Expanding on the theme of accuracy, specific aspects of the Montreal Cognitive Assessment (MoCA), as an illustration, warrant thorough capture and analysis. Let’s consider its verbal fluency component, which is scored using a binary scheme — 11 or more earns a score of one, while less than that results in a score of zero. This measure can extract extra value by analyzing the raw score data. Verbal fluency paradigms provide robust, reliable, and valid assay-sensitive assessments with a strong track record of detecting treatment effects. The prospect of automated data capture in this context opens an additional avenue for delving deeper into potentially highly valuable data.

Finally, ensuring consistency between objective and subjective assessments can be a challenge. What stands out is the need to reconcile a participant’s and caregiver’s impressions with formal assessments. Typically, this kind of data is most often considered retrospectively. However, a rater can take only so many notes during an ADAS-Cog or CDR assessment. Automation can support raters in conducting assessments, delivering quality improvements and the chance to capture more insightful data.

Integrating Automated Quality Assurance (AQUA)

Automated Quality Assurance (AQUA) begins with recording assessments, including the ADAS-Cog, CDR scale, and ADCS-CGIC. Recordings can be obtained by importing externally collected recordings from smartphones or tablets or by integrating speech collection into an electronic clinical outcome assessment (eCOA) platform. Advanced eCOA platforms may already incorporate integrated delivery of these cognitive scales. Once a recording has been collected, each speaker is isolated, and their speech is transcribed. This identifies the rater and the participant, as well as denoting any other speakers present in the recording.

The subcomponents of the assessments are then labelled. This labelling process is carried out with expert clinicians on a scale-by-scale basis. To illustrate, in the case of the ADAS-Cog, distinct subcomponents, such as Word Recall and Commands, have clearly defined segments, each accompanied by its own set of scripted questions and scoring criteria. These subcomponents also have unique statistical characteristics, such as expected duration and guidelines regarding the presence of specific individuals in the assessment room. Hence, this comprehensive separation becomes essential to maintain clarity and accuracy throughout the assessment process.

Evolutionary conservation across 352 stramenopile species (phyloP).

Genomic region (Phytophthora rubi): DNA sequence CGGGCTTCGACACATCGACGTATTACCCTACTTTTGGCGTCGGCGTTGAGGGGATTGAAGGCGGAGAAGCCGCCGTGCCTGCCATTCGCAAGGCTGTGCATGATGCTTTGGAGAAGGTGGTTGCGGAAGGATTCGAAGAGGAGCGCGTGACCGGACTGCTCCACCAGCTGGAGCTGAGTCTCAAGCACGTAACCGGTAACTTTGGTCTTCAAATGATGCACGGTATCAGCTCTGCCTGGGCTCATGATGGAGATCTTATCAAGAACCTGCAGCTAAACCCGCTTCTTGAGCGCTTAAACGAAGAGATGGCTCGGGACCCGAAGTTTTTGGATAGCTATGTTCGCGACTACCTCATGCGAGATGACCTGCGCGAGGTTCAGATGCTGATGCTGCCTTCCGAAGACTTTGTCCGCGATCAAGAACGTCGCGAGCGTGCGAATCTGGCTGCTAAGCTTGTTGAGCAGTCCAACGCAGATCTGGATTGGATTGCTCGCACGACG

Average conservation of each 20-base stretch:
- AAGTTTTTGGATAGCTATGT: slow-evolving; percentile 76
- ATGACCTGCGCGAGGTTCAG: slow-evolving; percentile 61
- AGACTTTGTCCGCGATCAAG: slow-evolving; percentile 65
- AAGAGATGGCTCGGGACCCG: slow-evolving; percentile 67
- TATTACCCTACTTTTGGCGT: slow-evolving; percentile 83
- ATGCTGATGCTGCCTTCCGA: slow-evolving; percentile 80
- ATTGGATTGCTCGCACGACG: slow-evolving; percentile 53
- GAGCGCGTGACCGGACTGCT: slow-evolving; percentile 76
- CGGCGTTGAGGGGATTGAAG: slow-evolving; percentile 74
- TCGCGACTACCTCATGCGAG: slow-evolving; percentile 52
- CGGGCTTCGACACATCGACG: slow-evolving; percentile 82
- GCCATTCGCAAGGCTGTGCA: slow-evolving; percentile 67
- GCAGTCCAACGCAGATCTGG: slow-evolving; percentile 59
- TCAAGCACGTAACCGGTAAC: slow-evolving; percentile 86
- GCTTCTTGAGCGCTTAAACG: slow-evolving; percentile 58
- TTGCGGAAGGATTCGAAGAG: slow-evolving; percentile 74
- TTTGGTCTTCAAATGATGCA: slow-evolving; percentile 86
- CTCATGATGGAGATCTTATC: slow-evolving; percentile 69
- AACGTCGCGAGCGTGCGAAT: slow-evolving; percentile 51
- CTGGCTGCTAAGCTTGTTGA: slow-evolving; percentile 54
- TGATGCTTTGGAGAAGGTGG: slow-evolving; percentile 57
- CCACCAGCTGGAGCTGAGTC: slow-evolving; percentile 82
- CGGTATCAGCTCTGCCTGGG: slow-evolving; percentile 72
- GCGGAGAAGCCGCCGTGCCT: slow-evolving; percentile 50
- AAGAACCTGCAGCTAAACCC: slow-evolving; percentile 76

Once the distinct elements have been isolated, each undergoes analysis through a processing pipeline. Features can be extracted from the transcript and audio recording of each subcomponent. These features encompass a wide range of aspects, including audio duration and the frequency of pauses, which help determine if a subtask adhered to its expected time frame and whether the rater was adequately prepared. Furthermore, this analysis can identify specific criteria, such as whether the rater’s transcript contained the required words per that scale's established guidelines. This way, disparities between the transcript and audio compared to expected standards can be picked up. These identifiers encompass variations at the scale level, the study level, and the subtask level.

At the study level, factors such as rater consistency over time can be identified. Likewise, participant duplications can be investigated to uncover instances where individuals have enrolled in a trial more than once, possibly at different sites. On the scale level, there is the capability to detect nuances such as the clarity of the rater's speech and their level of preparedness. Potential distractions from background noise or unexpected speakers in the room also can be identified. At the subtask level, it is possible to scrutinize whether the rater adhered to the prescribed administration guidelines. This involves assessing if they followed the subtasks in the intended sequence, whether they altered the meaning of a question, and if they accurately scored the responses.

Once complete, a comprehensive report can be created on the identified quality tags, revealing the number of concerns associated with each scale. They are categorized into major and minor issues and can be quantified per scale and per trial. A major issue could entail a significant deviation from the guidelines by the rater, resulting in the intended meaning of a question being significantly altered. A minor issue might involve occasional distracting background noise during the assessment process. Sponsors are actively involved in determining the classification of issues as major or minor within their respective trials, allowing for a tailored approach that aligns with their specific requirements and priorities.